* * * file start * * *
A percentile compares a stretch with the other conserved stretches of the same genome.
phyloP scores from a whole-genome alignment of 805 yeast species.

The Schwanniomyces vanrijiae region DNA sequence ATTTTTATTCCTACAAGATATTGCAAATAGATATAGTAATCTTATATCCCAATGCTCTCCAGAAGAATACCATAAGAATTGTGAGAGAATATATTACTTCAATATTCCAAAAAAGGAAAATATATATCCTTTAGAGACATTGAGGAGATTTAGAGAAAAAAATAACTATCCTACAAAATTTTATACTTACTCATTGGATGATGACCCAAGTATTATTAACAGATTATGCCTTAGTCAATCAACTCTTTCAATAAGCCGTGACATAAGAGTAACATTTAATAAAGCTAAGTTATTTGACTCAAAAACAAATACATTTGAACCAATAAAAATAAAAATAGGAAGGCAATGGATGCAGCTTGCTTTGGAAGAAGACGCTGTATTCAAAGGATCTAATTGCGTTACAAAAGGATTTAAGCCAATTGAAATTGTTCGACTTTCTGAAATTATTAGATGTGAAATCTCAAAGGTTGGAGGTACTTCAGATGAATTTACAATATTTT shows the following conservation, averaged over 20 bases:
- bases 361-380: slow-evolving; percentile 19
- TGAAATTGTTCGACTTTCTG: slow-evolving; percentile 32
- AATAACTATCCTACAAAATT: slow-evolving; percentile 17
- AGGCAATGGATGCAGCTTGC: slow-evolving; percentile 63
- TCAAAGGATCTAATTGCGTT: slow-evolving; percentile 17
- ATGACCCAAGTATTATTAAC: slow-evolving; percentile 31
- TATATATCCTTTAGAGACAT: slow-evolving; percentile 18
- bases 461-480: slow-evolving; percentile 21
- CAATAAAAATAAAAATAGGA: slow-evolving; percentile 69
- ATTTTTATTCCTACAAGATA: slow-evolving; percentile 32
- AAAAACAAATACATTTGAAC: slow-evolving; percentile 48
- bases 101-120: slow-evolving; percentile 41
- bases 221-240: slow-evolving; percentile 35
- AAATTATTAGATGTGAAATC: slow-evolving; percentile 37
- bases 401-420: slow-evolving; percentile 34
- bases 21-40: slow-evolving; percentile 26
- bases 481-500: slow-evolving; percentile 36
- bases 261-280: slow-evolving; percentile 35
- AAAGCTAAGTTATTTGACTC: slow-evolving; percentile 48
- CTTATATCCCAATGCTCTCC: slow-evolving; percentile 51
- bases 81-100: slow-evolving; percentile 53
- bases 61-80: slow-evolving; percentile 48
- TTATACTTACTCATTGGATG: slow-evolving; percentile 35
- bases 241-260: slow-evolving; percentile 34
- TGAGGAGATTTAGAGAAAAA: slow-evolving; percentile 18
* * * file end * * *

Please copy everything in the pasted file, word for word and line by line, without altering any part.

A percentile compares a stretch with the other conserved stretches of the same genome.
phyloP scores from a whole-genome alignment of 805 yeast species.

The Schwanniomyces vanrijiae region DNA sequence ATTTTTATTCCTACAAGATATTGCAAATAGATATAGTAATCTTATATCCCAATGCTCTCCAGAAGAATACCATAAGAATTGTGAGAGAATATATTACTTCAATATTCCAAAAAAGGAAAATATATATCCTTTAGAGACATTGAGGAGATTTAGAGAAAAAAATAACTATCCTACAAAATTTTATACTTACTCATTGGATGATGACCCAAGTATTATTAACAGATTATGCCTTAGTCAATCAACTCTTTCAATAAGCCGTGACATAAGAGTAACATTTAATAAAGCTAAGTTATTTGACTCAAAAACAAATACATTTGAACCAATAAAAATAAAAATAGGAAGGCAATGGATGCAGCTTGCTTTGGAAGAAGACGCTGTATTCAAAGGATCTAATTGCGTTACAAAAGGATTTAAGCCAATTGAAATTGTTCGACTTTCTGAAATTATTAGATGTGAAATCTCAAAGGTTGGAGGTACTTCAGATGAATTTACAATATTTT shows the following conservation, averaged over 20 bases:
- bases 361-380: slow-evolving; percentile 19
- TGAAATTGTTCGACTTTCTG: slow-evolving; percentile 32
- AATAACTATCCTACAAAATT: slow-evolving; percentile 17
- AGGCAATGGATGCAGCTTGC: slow-evolving; percentile 63
- TCAAAGGATCTAATTGCGTT: slow-evolving; percentile 17
- ATGACCCAAGTATTATTAAC: slow-evolving; percentile 31
- TATATATCCTTTAGAGACAT: slow-evolving; percentile 18
- bases 461-480: slow-evolving; percentile 21
- CAATAAAAATAAAAATAGGA: slow-evolving; percentile 69
- ATTTTTATTCCTACAAGATA: slow-evolving; percentile 32
- AAAAACAAATACATTTGAAC: slow-evolving; percentile 48
- bases 101-120: slow-evolving; percentile 41
- bases 221-240: slow-evolving; percentile 35
- AAATTATTAGATGTGAAATC: slow-evolving; percentile 37
- bases 401-420: slow-evolving; percentile 34
- bases 21-40: slow-evolving; percentile 26
- bases 481-500: slow-evolving; percentile 36
- bases 261-280: slow-evolving; percentile 35
- AAAGCTAAGTTATTTGACTC: slow-evolving; percentile 48
- CTTATATCCCAATGCTCTCC: slow-evolving; percentile 51
- bases 81-100: slow-evolving; percentile 53
- bases 61-80: slow-evolving; percentile 48
- TTATACTTACTCATTGGATG: slow-evolving; percentile 35
- bases 241-260: slow-evolving; percentile 34
- TGAGGAGATTTAGAGAAAAA: slow-evolving; percentile 18